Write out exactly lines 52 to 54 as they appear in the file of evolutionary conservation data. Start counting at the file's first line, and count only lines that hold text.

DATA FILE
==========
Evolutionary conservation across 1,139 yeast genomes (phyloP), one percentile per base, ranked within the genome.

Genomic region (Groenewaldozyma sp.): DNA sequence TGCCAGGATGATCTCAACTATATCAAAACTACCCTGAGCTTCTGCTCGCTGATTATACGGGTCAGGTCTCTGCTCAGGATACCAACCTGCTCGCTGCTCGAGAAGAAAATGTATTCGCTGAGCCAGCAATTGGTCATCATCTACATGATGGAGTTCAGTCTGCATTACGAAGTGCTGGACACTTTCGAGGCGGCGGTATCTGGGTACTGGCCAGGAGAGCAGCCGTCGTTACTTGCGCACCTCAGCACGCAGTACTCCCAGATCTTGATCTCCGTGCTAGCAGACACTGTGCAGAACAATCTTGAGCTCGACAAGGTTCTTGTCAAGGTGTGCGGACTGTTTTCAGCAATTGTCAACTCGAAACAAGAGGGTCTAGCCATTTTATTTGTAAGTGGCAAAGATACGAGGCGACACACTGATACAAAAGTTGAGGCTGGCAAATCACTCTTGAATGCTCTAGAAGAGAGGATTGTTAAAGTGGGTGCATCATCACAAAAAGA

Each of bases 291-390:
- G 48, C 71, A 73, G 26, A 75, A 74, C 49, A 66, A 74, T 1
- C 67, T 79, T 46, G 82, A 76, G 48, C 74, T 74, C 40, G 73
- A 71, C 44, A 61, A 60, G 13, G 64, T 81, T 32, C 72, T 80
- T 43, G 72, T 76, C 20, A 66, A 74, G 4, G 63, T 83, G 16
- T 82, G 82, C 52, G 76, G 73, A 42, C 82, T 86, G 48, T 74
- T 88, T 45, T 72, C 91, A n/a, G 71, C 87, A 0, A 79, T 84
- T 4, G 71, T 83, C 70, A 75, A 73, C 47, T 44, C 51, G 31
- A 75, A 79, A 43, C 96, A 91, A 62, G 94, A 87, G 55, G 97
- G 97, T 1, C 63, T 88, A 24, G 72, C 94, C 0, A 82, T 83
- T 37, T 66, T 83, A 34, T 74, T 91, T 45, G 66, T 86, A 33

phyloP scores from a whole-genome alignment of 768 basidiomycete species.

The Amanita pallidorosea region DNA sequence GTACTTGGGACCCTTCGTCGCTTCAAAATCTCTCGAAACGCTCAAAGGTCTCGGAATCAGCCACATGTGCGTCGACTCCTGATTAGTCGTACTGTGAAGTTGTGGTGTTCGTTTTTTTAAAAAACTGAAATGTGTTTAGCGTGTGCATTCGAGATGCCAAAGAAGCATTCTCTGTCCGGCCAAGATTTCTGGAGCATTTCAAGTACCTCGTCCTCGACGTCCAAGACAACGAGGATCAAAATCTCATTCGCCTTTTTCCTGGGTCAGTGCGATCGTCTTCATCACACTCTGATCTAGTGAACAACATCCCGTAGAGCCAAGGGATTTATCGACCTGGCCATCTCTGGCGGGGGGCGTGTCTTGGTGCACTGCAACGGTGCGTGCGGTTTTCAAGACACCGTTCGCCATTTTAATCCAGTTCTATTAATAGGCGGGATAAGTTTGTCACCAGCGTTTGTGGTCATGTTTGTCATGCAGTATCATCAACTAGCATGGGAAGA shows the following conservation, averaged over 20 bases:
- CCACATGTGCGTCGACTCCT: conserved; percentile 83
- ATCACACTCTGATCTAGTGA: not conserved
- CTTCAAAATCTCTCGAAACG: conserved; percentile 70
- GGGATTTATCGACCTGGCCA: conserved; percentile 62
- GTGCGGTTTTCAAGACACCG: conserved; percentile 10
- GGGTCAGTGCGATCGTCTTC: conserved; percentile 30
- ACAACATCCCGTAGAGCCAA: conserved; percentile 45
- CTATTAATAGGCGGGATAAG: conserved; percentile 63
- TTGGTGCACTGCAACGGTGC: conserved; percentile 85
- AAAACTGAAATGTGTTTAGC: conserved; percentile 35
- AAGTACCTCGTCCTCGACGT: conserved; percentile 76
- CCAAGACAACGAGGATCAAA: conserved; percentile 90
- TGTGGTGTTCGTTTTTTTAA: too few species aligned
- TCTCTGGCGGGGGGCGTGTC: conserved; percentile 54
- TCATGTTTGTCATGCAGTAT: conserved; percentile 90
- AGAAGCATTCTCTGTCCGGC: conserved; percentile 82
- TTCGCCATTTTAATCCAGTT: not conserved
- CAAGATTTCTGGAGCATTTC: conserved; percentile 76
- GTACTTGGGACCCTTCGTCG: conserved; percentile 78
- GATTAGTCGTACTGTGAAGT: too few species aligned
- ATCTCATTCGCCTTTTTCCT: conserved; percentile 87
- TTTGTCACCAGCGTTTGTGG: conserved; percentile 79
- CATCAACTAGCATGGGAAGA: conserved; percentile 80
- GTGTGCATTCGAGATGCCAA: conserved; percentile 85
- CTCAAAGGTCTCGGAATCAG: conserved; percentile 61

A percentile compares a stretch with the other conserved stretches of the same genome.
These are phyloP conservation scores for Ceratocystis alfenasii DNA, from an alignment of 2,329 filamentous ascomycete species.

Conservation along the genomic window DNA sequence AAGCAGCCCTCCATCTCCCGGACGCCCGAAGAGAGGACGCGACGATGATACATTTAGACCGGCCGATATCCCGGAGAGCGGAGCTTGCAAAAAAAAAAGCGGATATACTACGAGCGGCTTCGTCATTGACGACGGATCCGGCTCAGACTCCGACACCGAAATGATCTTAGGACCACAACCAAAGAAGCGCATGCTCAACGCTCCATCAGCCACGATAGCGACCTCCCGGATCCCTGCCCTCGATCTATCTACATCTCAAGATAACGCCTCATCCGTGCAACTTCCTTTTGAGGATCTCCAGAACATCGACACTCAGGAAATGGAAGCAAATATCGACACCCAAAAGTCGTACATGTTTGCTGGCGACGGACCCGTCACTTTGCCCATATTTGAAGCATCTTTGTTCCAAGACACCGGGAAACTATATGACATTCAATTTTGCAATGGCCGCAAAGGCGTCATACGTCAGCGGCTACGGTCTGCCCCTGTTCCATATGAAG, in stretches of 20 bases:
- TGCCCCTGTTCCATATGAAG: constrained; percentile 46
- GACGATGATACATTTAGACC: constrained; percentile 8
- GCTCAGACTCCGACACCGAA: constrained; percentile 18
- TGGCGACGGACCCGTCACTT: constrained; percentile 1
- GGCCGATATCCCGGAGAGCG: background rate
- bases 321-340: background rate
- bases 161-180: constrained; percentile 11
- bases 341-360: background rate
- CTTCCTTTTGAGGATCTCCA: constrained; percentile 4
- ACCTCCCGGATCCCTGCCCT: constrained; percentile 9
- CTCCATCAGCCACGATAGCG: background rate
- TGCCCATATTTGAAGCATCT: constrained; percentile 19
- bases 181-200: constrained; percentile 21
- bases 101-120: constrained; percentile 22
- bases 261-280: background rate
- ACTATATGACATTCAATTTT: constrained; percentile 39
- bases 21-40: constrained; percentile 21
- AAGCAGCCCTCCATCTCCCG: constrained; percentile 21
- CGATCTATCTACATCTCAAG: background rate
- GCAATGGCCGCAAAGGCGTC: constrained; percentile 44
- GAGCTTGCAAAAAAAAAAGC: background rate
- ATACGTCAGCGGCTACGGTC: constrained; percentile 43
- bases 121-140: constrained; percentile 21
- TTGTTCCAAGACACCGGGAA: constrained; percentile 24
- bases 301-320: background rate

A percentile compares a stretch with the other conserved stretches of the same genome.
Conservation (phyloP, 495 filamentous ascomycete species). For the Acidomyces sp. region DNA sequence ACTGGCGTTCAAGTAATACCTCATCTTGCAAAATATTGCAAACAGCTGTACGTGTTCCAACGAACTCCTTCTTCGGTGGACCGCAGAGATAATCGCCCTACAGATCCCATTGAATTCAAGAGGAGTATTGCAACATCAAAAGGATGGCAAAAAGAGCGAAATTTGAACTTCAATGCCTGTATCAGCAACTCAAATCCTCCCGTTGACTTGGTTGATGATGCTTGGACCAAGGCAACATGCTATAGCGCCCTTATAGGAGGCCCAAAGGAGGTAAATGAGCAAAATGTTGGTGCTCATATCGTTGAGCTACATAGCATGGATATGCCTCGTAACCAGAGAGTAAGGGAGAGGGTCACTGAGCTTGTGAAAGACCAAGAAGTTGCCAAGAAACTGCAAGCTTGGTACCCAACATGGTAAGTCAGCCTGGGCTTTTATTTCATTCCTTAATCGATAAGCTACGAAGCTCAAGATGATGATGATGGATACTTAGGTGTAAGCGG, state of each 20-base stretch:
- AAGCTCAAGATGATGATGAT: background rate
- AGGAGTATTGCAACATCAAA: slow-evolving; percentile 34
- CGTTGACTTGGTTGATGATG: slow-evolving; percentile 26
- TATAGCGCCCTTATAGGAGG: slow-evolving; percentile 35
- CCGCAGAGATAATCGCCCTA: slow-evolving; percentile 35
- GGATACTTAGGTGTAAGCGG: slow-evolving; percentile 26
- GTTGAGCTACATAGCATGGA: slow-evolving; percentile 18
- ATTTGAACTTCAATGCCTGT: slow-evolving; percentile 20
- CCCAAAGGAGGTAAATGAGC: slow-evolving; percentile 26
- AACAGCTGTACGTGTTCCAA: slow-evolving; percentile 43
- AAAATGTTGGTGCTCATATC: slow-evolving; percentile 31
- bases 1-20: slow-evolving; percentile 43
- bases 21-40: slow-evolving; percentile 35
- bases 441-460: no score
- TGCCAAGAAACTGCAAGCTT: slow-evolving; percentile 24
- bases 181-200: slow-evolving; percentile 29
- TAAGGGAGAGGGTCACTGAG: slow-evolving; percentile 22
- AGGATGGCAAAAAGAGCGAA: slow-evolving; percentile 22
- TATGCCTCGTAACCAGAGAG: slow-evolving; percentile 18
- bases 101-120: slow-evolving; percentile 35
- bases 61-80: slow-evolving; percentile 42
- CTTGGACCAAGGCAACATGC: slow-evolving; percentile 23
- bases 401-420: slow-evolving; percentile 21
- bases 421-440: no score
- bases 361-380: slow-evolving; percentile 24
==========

- CTTCCTTTTGAGGATCTCCA: constrained; percentile 4
- ACCTCCCGGATCCCTGCCCT: constrained; percentile 9
- CTCCATCAGCCACGATAGCG: background rate